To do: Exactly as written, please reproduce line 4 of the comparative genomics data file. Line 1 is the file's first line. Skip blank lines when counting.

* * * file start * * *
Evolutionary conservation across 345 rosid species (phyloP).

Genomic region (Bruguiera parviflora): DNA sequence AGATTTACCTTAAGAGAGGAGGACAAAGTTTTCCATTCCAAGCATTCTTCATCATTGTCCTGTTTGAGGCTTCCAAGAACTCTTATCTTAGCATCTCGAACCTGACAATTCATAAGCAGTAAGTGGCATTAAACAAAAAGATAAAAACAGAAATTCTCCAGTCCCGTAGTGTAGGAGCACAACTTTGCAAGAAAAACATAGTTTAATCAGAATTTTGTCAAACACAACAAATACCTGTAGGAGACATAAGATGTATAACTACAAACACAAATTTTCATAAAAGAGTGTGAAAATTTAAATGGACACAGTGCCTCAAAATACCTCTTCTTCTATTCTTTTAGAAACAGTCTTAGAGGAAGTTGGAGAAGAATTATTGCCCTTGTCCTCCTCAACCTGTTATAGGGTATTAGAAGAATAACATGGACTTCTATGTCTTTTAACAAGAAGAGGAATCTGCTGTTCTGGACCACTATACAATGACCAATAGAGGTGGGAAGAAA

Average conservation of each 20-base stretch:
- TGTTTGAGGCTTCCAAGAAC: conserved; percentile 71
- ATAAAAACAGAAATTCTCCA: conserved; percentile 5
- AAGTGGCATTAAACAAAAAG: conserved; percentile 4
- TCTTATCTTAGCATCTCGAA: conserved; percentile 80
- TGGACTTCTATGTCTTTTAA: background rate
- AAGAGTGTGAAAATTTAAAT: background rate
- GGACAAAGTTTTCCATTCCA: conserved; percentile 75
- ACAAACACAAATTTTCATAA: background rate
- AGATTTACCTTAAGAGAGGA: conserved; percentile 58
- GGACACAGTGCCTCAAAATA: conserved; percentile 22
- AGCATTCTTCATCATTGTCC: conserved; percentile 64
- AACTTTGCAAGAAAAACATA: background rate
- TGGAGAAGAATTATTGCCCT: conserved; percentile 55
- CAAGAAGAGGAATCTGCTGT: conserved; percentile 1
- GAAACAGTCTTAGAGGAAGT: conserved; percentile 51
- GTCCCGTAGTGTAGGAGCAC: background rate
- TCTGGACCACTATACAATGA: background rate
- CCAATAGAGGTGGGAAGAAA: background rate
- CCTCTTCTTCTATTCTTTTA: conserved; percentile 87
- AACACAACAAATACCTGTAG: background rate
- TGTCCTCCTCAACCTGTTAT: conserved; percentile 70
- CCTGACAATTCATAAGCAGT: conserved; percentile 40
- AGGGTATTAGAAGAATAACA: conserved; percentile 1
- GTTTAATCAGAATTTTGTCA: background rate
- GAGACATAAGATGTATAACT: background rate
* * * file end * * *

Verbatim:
- TGTTTGAGGCTTCCAAGAAC: conserved; percentile 71